Dealing with a detached retina
Floaters and flashes that appear suddenly may signal a serious eye problem. Nearly everyone experiences floaters--small dots, lines, clouds, or "cobwebs" across the visual field--from time to time. This phenomenon is caused by shadows cast on the retina by microscopic structures within the vitreous humor (a thick, gel-like substance that fills the back of the eyeball behind the lens). Seeing flashes of light, which occurs when this fluid shifts, is another common ocular phenomenon.
In most cases, flashes and floaters are harmless and temporary, though they can be frequent and annoying. Sometimes, though, they indicate that the retina (the innermost layer of the eye that consists of light-sensitive nerve tissue) is tearing or in danger of detaching from the underlying layers of the eyeball. Retinal detachment may be a medical emergency that can result in blindness, but prompt treatment generally preserves vision.
How the retina detaches: Vitreous humor is a gelatinous fluid that adheres to the retina and fills most of the space inside the eye. As we age, the fluid gradually liquefies and becomes more mobile. Eventually, the vitreous humor begins to shift within the eye. Sometimes, this movement prompts the posterior surface of the vitreous to slide or pull away from the retina, a condition called posterior vitreous detachment.
PVD develops in 10 percent of adults by age 50 and in two thirds of those 70 and older. In most instances it causes no problems. But sometimes the vitreous humor remains adherent to the retina in some areas; as it pulls away, it can tear the retina. Tears are not necessarily harmful, but they may permit fluid to collect underneath the retina. If the fluid spreads, the retina may peel away and detach from the back of the eye--a so-called retinal detachment.
Who's at risk: Retinal detachment is a serious complication associated with cataract surgery. The problem develops in up to 1 percent to 2 percent of those who have a cataract removed, about half the time within a year of surgery. People who are severely nearsighted are also at increased risk, possibly because the elongated eyeball characteristic of the condition stretches and weakens the retina.
Additional risk factors include a personal or family history of retinal detachment, other eye problems (such as lattice degeneration, which causes retinal thinning), and eye trauma. People with diabetes are vulnerable to another, less common mechanism of retinal detachment related to the formation of scar tissue within the eye.
When to worry: Retinal tears are not painful, and symptoms may vary. Symptoms that do occur often appear in only one eye at a time and may develop either gradually or suddenly. The most distinctive clue is a shower of hundreds or thousands of little black dots across the field of vision, which may signal a hemorrhage caused by tearing across a blood vessel. Floaters or sudden flashes of white light also are characteristic. If the retina detaches, it may seem that a dark curtain or shade is spreading across the visual field.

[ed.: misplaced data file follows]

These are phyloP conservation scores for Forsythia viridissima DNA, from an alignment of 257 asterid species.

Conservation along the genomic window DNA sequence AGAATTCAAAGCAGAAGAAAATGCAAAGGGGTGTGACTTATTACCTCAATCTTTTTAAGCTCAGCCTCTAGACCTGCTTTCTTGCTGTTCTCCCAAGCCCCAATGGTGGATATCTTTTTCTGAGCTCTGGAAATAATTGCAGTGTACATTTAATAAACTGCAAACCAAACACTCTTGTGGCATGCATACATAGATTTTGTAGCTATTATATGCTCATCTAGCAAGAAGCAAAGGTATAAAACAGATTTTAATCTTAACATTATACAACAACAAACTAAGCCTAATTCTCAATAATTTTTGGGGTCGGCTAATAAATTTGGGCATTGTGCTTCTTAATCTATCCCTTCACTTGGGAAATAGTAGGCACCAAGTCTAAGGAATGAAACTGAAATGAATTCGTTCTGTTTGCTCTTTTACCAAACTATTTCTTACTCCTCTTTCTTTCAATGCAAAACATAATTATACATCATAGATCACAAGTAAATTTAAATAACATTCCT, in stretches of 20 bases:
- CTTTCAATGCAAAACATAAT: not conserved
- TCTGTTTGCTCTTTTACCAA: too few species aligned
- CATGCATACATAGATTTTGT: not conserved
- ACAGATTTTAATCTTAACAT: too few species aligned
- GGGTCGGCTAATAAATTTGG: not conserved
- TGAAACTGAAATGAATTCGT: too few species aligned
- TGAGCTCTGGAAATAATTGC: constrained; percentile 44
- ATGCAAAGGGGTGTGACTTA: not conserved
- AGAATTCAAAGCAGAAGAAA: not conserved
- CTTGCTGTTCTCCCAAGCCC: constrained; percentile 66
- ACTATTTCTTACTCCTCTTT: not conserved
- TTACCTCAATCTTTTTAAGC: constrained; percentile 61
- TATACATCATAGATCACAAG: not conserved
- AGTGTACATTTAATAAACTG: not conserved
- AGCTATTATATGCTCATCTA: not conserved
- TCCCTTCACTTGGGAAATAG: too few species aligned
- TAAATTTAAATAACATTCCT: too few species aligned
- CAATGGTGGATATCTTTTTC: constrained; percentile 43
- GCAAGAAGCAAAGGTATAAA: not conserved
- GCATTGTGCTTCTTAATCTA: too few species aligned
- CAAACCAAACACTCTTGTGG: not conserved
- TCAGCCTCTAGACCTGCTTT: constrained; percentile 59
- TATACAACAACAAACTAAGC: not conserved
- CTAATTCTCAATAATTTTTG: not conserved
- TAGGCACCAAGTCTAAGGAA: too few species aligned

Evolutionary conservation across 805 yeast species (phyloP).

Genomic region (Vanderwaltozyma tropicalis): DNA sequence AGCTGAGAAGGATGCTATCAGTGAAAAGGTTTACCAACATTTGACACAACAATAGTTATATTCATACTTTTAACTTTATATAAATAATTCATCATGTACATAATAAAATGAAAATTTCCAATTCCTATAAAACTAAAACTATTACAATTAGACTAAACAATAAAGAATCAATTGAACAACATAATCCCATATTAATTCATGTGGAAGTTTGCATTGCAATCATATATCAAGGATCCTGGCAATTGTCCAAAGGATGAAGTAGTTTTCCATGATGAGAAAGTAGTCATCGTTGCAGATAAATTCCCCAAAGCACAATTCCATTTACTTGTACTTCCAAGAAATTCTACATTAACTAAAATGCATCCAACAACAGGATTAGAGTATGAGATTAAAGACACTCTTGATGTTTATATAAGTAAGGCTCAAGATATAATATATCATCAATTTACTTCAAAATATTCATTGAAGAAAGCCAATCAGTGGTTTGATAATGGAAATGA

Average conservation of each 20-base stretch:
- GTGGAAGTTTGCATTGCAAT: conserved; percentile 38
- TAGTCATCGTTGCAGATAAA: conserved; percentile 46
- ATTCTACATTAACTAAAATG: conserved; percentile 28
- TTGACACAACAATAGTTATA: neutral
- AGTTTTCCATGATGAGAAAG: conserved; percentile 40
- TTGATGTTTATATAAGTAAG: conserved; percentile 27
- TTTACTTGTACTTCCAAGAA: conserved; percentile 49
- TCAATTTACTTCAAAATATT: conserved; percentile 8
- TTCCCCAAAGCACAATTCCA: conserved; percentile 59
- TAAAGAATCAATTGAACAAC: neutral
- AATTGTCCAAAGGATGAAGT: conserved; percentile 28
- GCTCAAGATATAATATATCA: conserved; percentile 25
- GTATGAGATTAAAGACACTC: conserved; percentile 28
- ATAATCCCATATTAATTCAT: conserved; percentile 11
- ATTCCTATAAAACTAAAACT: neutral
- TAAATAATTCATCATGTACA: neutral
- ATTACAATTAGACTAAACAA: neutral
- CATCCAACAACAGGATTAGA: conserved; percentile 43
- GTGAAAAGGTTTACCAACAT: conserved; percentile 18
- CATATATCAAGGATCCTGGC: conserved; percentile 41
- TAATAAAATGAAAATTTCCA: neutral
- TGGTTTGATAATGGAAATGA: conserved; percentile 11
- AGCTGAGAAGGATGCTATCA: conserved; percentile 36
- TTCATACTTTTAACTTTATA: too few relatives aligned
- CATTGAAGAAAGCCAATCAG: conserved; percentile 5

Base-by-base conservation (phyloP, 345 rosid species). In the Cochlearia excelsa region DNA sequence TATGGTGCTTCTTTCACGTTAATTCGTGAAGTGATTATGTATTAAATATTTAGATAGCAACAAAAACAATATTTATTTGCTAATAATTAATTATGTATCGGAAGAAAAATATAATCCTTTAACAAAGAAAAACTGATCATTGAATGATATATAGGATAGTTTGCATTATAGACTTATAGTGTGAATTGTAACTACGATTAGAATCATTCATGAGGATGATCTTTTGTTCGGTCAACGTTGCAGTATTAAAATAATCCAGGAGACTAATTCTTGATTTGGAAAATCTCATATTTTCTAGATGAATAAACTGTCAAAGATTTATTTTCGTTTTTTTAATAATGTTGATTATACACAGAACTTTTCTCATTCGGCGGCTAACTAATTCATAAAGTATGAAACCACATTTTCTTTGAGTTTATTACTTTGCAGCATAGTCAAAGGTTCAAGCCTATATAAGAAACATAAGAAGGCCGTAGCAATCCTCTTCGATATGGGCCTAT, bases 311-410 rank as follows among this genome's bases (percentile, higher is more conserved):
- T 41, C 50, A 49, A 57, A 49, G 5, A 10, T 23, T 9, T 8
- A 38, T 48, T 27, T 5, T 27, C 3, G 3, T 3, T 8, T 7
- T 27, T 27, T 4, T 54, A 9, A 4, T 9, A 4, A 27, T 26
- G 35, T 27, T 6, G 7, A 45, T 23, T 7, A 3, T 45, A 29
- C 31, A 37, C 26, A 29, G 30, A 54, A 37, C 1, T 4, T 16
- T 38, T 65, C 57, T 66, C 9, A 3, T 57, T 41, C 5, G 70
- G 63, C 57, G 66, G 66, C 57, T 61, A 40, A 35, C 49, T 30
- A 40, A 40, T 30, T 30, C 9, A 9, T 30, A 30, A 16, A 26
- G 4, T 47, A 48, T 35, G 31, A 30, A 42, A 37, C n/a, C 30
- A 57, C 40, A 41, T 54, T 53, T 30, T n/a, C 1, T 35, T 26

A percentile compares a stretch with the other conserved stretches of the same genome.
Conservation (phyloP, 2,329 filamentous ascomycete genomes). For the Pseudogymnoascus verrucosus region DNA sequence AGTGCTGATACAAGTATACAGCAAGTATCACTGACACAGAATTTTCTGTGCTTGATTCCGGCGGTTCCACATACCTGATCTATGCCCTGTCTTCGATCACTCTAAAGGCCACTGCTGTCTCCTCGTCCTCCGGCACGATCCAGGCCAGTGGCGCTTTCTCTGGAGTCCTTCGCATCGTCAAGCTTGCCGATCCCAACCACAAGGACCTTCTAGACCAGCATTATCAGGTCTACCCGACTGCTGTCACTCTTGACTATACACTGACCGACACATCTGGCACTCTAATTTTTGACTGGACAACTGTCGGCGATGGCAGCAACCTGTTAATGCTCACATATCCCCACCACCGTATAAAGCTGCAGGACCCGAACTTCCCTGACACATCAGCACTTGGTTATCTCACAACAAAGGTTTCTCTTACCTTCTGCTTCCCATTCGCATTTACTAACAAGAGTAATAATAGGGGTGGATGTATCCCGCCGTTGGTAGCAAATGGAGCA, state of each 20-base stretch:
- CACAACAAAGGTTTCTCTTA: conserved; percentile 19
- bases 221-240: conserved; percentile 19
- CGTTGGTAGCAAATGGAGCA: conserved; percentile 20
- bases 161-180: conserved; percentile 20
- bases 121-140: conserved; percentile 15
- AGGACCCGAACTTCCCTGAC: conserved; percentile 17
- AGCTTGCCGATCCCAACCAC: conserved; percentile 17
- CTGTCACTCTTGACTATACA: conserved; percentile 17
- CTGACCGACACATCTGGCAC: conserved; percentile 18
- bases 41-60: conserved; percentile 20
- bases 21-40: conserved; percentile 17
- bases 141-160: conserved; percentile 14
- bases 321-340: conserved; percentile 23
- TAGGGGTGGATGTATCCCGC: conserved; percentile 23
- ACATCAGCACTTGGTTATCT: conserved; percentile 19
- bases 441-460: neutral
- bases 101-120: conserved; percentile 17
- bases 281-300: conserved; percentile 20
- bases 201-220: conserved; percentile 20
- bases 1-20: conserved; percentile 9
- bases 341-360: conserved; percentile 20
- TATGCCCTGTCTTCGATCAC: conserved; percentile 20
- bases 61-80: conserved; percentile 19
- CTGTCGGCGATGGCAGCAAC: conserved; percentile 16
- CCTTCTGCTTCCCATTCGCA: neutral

Prompt evaluation by an ophthalmologist is necessary if you experience a shower of dots or a curtain spreading across the visual field, new and unexplained blurred vision, or an unusually high number of floaters or intensity of light flashes. Call your eye doctor, and do as he or she advises. If you don't have an eye doctor and can't locate one, you can go to an emergency room. Not all hospitals provide emergency eye care on site, however, so calling the hospital first may help you locate an appropriate facility.
Treating a tear or retinal detachment: Numerous procedures may be used to treat retinal tearing and detachment, depending on their extent and location. In certain cases, small holes in the retina require no treatment. In others, combinations of more than one surgical approach may be required. Many are performed on an outpatient basis. The amount of vision restored and preserved with all procedures is greater if the macula is still attached--but even if the prognosis is poor, treatment usually is still advisable.
After treatment, medication can be prescribed to ease any pain. For the first few days following surgery, physical activity is usually restricted, although reading, writing, and watching television are generally possible soon after surgery. Improvement of vision in the affected eye may take weeks or months. The chances of reattaching the retina are high for all types of retinal detachment surgery for uncomplicated cases, as more than 90 percent of retinal detachments can be repaired. The actual amount of vision restored, however, can vary greatly. A great advantage of the available techniques--laser therapy, cryotherapy, scleral buckling, vitrectomy, and pneumatic retinopexy--is that if one fails, another can be undertaken immediately or in a matter of days.